Those who fear a wedge is being driven between Gibraltar and the U.K. shouldn’t worry. Gibraltar is British and will remain so for as long as its people want that, and there is no prospect of change in that regard on the horizon. Our institutions, our language, our culture, are deeply rooted in all things British. Our links to the UK and our relationship with the UK Government are stronger now than ever before.

But Brexit represents different things to the UK and to Gibraltar. The UK voted – very narrowly, let’s not forget - to sever ties with the EU. We voted overwhelmingly to remain, conscious of our inescapable geographical reality.
We were ardent Remainers but when the result of the referendum came in, we had little option but to sign up to Brexit as led by another ardent Remainer, Theresa May.

We trumpeted the fact that we were democrats and would respect the vote, all the time hoping that the UK would reverse its direction of travel. Where we could, we vocally championed that outcome. But we did so cautiously because we were wedded to Brexit through our desire to remain British above all. We didn’t like it, but we liked the alternative less. Gibraltar isn’t going to run into Spain’s arms to resolve Brexit.

Now we are left with the hope that a deal for Gibraltar can be reached that is acceptable to all sides, and the stark reality that, in its absence, life is about to change drastically, and not likely for the better.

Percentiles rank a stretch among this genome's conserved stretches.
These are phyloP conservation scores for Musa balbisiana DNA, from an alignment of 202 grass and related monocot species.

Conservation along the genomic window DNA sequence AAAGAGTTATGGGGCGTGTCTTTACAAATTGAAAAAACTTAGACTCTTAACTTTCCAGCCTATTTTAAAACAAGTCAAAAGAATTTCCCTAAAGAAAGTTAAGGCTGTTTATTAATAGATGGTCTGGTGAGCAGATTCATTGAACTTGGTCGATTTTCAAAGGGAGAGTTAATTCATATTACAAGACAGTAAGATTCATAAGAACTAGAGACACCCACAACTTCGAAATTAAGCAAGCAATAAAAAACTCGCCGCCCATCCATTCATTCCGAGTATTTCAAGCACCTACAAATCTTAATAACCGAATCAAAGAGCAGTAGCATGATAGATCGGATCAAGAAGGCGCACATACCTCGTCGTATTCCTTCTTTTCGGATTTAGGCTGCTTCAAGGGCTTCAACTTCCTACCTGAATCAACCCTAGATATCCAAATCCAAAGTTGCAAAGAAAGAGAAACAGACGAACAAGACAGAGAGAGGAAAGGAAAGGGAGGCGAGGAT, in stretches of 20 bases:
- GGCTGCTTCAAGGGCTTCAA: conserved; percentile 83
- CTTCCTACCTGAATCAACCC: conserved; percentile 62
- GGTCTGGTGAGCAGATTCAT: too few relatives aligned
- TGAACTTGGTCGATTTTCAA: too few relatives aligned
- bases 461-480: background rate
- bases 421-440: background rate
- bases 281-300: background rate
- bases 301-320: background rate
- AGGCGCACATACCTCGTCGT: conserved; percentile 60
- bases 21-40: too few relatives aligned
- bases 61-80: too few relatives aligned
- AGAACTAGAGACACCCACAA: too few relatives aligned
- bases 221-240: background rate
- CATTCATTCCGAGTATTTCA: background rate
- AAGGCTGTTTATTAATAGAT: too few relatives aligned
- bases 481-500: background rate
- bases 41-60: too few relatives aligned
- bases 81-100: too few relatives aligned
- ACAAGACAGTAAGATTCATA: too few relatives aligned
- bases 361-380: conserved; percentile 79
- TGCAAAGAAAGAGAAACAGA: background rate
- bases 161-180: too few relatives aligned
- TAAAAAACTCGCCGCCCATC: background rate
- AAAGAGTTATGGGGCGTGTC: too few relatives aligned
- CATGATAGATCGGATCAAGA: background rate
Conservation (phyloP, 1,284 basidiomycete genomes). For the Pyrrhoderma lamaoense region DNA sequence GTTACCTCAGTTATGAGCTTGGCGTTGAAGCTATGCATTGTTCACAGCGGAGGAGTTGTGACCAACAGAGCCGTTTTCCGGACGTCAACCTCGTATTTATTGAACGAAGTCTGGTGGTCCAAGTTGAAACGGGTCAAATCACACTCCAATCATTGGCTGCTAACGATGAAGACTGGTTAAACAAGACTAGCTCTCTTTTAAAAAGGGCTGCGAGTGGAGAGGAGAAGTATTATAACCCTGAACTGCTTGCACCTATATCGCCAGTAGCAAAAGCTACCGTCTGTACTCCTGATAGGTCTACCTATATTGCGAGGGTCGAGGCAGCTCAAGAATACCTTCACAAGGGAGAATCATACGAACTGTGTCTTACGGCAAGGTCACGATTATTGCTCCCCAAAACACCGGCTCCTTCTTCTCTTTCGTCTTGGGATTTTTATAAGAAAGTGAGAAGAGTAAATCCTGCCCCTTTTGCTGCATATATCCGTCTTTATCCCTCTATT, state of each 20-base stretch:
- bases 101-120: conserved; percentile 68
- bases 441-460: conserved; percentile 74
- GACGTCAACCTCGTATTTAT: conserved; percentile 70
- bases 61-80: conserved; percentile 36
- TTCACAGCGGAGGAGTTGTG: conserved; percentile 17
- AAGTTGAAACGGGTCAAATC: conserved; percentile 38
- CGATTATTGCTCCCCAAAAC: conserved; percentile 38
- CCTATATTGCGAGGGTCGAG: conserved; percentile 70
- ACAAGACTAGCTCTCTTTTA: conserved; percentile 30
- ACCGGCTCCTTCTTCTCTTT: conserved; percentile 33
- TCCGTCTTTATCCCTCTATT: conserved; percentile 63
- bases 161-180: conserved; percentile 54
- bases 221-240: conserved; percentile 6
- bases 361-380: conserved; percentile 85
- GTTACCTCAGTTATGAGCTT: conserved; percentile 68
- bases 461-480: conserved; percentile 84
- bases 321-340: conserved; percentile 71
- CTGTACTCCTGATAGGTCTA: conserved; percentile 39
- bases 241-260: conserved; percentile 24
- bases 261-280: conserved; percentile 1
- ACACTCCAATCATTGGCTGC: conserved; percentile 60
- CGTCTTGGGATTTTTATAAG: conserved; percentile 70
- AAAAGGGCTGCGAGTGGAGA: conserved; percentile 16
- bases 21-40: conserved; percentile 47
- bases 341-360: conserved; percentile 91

It seems remarkable that in the 21st century we are having to plan as if we feared a siege. The border won’t close but, without a deal, it will become harder as a matter of course. And this is with a friendly government in Madrid. Were the PP hawk Jose Manuel Garcia-Margallo in office now, I dread to think what might be heading our way.

We’re not going to starve. We may have to queue. But perhaps the biggest danger of all is that we turn inwards at a time when we should be looking out to the world, that we become bitter and invest our energy in self-pity instead of working creatively and constructively to turn around a situation that was not of our making.

Which is not to say, of course, that we cannot be rightly angry at the unfairness of a pro-European community being hung out to dry. If the UK and Spain prefer to sit in comfortable spaces rather than put people above all other interests, there is only so much we can do. We will make our frustration known, for whatever that is worth, and carry on as best we can, adapting as needed.

But without a deal for Gibraltar, there is no doubt that, in the short term at least, our future will require tightening of belts and trimming of expectations, if not a full-scale buzzcut.